Maintaining A Marine Diesel Engine
The challenges brought on by the marine environment means that you will need to conduct regular maintenance, replacements and repairs on your diesel engine.
The good part is that all modern engines have the same sort of needs. They need fresh air, filtered fuel and appropriate coolant and lubricant levels to function. Other than these specifics, as marine engines differ largely manufacturer-to-manufacturer, you may need to consult manuals before proceeding with maintenance.
With the help of leading marine engine spare parts supplier, Evernew Marine, this article sheds light on some of the simplest maintenance tips for your diesel engine:
Changing Oils and Oil Filters
- As marine engines differ largely based on the model and manufacturer, it is a good idea to start with consulting the recommendations to identify the service intervals.
- If your marine engine doesn’t have a gear filter, it may have a screen element that needs to be cleaned every now and then. Be sure to clean it when changing the gear oil.
- It is a good idea to change the oil every 250 hours of usage. Some professionals advise changing the oil at least once a year, but it largely depends on the nature of usage.
Inspecting and Changing The Fuel Filters
- The secondary and primary fuel filters should always be changed at the same time.
- If you don’t change the fuel filters when needed, it might lead to premature aging of the engine and also other signs of damage like smoking.
Coolant and Oil Inspections
The coolant and oil levels should be analyzed at least once a year and whenever being changed. Although the frequency of changing these liquids depends on the nature of engine usage, at times, you might need to conduct sampling more often. Once the oil is inspected, a professional can advise you on the best measures to enhance engine performance.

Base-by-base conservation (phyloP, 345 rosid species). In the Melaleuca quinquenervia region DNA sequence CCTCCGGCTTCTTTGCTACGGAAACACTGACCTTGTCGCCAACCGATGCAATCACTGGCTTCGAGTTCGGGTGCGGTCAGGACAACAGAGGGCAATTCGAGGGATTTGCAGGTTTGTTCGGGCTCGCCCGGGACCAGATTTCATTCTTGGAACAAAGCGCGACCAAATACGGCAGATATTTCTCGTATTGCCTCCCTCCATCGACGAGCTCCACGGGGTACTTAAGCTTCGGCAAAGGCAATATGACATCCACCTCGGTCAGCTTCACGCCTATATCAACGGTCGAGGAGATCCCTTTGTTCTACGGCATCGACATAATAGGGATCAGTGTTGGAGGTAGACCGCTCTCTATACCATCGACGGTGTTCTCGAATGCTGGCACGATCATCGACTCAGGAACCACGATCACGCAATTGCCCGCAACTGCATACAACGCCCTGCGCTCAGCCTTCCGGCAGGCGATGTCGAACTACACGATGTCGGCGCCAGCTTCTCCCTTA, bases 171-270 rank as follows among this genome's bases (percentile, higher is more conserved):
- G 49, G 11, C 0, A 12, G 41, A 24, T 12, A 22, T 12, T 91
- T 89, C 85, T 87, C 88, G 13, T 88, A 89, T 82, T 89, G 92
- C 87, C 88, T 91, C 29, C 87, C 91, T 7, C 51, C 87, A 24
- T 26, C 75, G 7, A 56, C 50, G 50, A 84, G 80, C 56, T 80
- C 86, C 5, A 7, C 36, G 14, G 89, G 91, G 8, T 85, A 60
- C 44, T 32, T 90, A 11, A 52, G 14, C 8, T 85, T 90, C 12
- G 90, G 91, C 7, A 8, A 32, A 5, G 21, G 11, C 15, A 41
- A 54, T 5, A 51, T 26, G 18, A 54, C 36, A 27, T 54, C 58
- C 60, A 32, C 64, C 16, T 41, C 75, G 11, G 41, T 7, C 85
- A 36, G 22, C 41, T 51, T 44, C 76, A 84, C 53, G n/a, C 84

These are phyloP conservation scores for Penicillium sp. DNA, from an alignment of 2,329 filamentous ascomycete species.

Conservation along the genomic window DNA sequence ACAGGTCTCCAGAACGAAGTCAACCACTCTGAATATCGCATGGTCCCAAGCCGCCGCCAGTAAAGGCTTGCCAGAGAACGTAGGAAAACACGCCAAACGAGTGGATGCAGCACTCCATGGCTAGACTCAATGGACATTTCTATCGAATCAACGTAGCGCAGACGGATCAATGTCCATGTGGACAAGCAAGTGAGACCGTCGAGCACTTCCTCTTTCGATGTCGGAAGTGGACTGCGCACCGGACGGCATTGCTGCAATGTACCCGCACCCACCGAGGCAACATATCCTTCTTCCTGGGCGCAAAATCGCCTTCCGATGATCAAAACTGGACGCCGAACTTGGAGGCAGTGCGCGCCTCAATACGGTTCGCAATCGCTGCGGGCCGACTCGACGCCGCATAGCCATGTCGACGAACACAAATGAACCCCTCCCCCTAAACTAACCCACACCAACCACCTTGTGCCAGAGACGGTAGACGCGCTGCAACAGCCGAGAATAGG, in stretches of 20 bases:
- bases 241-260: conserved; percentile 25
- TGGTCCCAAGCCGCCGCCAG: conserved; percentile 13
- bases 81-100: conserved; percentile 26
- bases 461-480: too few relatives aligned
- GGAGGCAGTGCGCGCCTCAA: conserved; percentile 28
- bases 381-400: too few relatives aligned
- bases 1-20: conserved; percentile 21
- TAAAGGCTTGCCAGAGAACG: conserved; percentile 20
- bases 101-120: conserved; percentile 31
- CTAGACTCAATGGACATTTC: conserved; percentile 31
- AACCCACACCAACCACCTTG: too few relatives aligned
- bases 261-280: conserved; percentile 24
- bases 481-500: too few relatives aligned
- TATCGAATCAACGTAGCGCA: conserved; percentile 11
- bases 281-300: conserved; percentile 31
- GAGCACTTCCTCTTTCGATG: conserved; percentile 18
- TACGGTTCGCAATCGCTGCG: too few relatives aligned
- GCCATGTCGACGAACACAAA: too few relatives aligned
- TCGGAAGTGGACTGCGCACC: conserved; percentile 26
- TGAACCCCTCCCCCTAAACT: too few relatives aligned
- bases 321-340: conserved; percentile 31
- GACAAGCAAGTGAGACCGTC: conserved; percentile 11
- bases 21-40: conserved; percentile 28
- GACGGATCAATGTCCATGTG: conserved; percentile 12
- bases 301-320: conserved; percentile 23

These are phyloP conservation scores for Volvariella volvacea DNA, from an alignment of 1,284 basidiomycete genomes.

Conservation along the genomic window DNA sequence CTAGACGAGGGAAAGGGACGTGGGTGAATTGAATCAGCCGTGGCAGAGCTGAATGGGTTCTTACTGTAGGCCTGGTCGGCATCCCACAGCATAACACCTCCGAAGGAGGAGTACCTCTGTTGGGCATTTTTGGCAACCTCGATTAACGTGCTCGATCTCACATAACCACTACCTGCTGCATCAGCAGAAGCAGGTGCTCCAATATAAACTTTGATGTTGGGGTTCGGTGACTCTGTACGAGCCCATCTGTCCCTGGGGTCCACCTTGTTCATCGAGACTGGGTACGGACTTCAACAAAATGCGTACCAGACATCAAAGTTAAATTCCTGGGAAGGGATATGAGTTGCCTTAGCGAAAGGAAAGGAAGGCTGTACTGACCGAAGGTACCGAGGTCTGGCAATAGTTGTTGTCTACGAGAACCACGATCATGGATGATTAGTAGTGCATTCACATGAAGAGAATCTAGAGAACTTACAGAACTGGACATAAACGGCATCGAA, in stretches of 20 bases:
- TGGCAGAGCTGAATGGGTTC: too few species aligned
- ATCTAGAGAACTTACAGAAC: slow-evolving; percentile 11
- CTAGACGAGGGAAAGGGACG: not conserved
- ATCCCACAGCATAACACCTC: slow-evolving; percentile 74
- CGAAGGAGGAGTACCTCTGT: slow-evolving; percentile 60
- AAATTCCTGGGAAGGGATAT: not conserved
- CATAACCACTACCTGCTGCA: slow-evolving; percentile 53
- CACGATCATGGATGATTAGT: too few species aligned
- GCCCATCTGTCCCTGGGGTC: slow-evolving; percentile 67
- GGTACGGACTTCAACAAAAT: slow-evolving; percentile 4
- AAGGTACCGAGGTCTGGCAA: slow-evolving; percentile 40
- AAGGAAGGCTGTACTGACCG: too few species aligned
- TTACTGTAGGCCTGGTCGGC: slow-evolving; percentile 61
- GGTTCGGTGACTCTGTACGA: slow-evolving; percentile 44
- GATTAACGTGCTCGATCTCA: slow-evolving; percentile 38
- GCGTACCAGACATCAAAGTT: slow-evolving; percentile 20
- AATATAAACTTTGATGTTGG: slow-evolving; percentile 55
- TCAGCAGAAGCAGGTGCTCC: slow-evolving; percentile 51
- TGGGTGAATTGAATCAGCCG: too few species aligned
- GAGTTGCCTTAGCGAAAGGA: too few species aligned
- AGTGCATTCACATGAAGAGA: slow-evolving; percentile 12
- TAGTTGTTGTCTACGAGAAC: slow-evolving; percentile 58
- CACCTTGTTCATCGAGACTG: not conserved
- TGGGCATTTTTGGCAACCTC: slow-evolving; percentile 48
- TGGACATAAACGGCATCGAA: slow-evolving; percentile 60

Inspecting Air Filters
- Air filters should be cleaned and oiled less than 4 times before replacing.
- If the there is an element in place, it should be replaced and never reused.
- Engine zincs tend to wear over time and not replacing them could lead to complications in the raw water system.
- During each service interval, inspect and replace engine zincs.
- It is a good idea to stick to manufacturer instructions to conduct valve adjustments.
Inspecting Coolant Levels
- Stick to your manufacturer’s instructions when replacing engine coolants.
- Using a coolant that doesn’t comply with manufacturer instructions could lead to deterioration of internal cooling system components, like the housing and pipes.
Maintain Accurate Records
- The simplest way to get to know your marine diesel engine is by maintaining records of all engine activities, service and repairs.
- Also record marine gear pressures and the temperature at various RPMs. Engine load and fuel burn percentages also matter.
- Do the same with coolant and engine oil levels.
The bottom line is that you should always stick to manufacturer instructions and recommendations for your specific engine model. Keeping a track of all that you do to the engine, along with all engine readings will eventually help you get the best performance from your diesel engine.
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